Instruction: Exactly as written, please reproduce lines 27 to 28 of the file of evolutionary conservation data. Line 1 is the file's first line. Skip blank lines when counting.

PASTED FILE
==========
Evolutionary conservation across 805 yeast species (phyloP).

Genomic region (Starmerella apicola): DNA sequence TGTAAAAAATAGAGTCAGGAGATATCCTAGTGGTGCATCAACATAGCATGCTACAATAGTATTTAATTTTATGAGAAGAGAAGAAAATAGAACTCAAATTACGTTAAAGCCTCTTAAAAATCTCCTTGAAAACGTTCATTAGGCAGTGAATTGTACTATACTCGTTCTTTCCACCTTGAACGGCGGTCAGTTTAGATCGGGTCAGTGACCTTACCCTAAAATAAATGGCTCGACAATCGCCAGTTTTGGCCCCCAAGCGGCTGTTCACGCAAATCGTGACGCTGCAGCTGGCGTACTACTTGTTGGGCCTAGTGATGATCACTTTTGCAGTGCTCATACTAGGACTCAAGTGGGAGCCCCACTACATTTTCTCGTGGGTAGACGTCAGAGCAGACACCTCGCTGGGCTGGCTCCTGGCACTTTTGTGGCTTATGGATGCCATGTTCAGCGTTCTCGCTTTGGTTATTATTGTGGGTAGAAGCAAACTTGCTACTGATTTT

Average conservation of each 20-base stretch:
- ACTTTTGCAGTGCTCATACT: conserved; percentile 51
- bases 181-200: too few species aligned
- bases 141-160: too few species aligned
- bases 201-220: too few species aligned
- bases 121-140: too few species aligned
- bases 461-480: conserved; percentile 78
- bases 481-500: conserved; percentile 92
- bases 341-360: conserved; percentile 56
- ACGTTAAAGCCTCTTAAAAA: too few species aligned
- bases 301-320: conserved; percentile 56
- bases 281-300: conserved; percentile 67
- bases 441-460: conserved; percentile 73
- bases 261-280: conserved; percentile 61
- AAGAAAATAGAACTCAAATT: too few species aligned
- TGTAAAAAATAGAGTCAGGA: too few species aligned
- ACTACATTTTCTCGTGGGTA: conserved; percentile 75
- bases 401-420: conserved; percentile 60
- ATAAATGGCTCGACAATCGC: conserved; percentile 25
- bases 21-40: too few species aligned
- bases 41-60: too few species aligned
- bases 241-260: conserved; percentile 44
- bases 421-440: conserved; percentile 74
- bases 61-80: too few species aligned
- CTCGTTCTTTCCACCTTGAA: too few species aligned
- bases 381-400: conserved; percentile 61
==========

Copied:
- CTCGTTCTTTCCACCTTGAA: too few species aligned
- bases 381-400: conserved; percentile 61